5-Step Process To Build Your Personal P&L

STEP 1:  KNOW YOUR AVAILABLE RESOURCES

Really “accounting” for you life involves where you are spending/wasting/profiting from your resources. The three main (and most valuable) resources you possess are you time, money and energy.  In order to account, you need to know what you have available to spend.

ACTION ITEM:  Write down how much money, time and energy (physical and mental) you have available.  You can do this daily, monthly, etc.

STEP 2:  ITEMIZE YOUR LIFE 

In order to eventually see if your resources are delivering a profit or costing you, you need to break down the areas of your life into the main categories in which your resources are spent.  To help you with this process (and in honor of my book, The Book Of 5 Things), here are the five main categories in which you should be wisely using your three resources above:

  1. Fitness
  2. Family/Friends
  3. Faith
  4. Finances
  5. Fulfillment

ACTION ITEM: On your P&L sheet, list each of the 5 categories above in order with a space left between each category.

STEP 3:  BREAK OUT THE CATEGORIES 

Once you know your resources and understand the different categories of your life, it is time to add what are called “individual line items.”  So, under each of the categories, you list all the ways that you expend any of your three resources. In order to help, I have listed three sample line items that should probably be on your P&L:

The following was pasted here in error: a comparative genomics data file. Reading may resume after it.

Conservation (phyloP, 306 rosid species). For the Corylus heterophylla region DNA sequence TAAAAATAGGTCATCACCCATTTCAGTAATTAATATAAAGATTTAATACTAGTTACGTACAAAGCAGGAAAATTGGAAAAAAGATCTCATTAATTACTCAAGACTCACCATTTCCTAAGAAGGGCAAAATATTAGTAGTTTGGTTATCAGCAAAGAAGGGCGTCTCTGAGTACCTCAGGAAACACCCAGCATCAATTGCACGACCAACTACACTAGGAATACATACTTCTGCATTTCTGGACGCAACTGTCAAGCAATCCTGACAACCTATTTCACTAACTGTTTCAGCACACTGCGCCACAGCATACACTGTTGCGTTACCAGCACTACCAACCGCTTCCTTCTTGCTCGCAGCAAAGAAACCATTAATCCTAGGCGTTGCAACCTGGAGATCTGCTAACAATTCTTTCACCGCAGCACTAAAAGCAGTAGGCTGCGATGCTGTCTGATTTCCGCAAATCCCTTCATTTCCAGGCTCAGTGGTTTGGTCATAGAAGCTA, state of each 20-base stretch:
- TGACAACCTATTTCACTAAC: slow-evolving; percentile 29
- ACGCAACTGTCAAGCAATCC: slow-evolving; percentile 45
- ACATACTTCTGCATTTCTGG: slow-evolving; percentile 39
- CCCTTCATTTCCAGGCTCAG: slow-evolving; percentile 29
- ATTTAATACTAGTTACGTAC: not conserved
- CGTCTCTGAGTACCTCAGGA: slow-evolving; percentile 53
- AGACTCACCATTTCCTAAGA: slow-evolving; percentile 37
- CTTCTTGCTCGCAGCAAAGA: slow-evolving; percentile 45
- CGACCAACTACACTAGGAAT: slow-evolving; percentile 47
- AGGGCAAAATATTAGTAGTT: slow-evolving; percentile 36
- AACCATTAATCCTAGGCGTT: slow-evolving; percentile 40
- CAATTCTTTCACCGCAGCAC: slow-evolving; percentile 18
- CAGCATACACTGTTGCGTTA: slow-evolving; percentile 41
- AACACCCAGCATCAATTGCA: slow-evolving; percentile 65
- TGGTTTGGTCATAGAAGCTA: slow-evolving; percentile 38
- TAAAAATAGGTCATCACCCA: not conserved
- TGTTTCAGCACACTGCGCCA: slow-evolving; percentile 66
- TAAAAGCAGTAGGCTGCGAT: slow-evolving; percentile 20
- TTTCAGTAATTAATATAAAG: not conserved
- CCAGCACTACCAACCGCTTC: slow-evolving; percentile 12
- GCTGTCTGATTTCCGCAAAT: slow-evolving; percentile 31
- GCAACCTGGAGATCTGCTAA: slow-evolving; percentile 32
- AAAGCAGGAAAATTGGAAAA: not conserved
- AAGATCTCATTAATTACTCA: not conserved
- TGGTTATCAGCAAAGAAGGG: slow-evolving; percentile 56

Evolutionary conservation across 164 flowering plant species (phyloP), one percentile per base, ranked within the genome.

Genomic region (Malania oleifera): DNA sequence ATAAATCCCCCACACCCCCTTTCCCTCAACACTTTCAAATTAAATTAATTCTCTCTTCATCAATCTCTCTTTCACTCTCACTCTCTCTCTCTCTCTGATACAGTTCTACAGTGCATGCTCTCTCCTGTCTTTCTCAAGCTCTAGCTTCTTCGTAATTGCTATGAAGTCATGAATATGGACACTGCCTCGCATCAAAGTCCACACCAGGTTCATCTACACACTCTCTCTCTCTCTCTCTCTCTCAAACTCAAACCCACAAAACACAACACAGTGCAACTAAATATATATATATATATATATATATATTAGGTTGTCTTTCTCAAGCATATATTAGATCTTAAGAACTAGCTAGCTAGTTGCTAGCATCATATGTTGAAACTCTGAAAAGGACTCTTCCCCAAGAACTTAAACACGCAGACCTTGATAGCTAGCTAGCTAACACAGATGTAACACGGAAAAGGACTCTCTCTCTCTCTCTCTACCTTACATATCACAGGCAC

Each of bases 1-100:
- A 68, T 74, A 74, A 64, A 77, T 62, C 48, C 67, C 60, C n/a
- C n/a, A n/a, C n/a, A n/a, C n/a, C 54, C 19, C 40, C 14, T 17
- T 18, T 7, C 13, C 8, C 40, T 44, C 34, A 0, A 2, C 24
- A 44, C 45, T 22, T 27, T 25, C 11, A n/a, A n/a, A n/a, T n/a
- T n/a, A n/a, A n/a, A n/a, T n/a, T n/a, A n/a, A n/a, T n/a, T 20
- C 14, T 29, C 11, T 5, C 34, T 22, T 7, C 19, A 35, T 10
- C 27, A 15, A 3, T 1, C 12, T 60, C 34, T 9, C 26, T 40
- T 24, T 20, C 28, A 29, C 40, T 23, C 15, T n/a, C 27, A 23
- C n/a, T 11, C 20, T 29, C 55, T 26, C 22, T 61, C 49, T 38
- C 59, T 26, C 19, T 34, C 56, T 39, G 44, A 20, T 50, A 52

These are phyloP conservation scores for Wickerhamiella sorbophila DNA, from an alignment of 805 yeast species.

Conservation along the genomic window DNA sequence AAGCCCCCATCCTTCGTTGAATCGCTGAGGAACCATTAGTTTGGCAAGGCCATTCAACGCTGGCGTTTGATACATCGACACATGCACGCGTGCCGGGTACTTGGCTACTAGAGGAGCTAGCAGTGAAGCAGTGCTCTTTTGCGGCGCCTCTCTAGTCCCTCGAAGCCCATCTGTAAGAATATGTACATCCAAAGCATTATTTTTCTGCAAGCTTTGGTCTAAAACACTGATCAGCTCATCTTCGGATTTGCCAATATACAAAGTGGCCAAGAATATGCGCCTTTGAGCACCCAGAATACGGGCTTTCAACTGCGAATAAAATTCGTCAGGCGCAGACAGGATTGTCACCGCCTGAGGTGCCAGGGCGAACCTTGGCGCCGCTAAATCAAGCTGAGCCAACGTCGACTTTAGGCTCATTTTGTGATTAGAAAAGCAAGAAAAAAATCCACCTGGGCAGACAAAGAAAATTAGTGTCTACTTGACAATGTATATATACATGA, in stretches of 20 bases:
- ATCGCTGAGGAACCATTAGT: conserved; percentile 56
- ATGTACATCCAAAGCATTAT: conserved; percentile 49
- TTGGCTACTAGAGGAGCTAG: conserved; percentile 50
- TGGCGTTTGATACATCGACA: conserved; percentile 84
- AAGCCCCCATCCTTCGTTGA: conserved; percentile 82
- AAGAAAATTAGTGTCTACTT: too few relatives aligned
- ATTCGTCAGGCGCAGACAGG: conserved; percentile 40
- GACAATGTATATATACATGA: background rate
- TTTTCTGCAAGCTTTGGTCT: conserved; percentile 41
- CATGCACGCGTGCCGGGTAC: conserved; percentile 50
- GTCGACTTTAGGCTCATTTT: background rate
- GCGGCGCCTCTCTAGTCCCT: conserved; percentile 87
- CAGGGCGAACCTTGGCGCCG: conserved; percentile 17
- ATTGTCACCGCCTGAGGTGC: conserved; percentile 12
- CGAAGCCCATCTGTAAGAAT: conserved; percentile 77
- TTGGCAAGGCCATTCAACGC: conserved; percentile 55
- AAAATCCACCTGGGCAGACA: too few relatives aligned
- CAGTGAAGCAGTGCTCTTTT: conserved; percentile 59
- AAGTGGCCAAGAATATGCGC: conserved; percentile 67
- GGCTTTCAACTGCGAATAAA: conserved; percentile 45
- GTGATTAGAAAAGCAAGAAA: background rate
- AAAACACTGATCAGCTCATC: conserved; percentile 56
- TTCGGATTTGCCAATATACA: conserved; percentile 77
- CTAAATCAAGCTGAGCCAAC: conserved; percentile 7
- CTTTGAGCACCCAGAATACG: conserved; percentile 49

Fitness:

  • Meals
  • Sleep
  • Workouts

Family:

  • Quality Time
  • Vacations
  • Holidays

Faith:

  • Books
  • Church
  • Travel

Finances:

  • Career
  • Home
  • Credit Cards

Fulfillment:

  • Hobbies
  • Social Media
  • Internet/TV

ACTION ITEM:  Under each category, write down the line items listed above or any others you can think of in which you use your resources.

STEP 4:  ANALYZE THE PROFIT OR LOSS OF EACH LINE ITEM

With your P&L now itemized and listed out with line items, it’s time to assess if each line item is producing a profit or creating a loss.  In order to do this, you can simply ask yourself the following questions about each item:

What am I gaining from this activity?

What am I losing from this activity?

Is this helping me become more valuable?

Is this hurting my health, relationships or future development?

Will this produce a reliable profit on my money or time?

ACTION ITEM:  Start using these questions to discover whether you are getting a profit or loss on my resources.  Mark your answers next to the individual line items.

STEP 5:  MAKE THE APPROPRIATE CHANGES

Your personal P&L statement will give you the opportunity to review your net profits, which is essential for making sound decisions for the future.  With all the answers in front of you, you should look at what you can change in order to make some better profitable personal decisions with your life.

ACTION ITEM:  Write down a list of changes you are prepared to make on certain line items in order to turn past losses into future profit.

I challenge you to at least work through the 5 steps above and look back on the last year.  This process should not only enlighten you about your past, but also more importantly give you a profit-seeking mindset for the future.  Over time, it is my hope that you learn to assess the “profitability” of your activities before you perform them.

Just like in business, performing a P&L isn’t a one-time thing.  Businesses constantly review and you should too, until you are constantly aware of the possible profit or loss of every action. Once you develop this mindset, you will be on the hunt for a little profit every day. 

Follow the steps above and I promise eventually the rewards of your life will be "in the black.”

Yours in Strength,

Martin

P.S.  Want two more great ways to turn a profit with your time?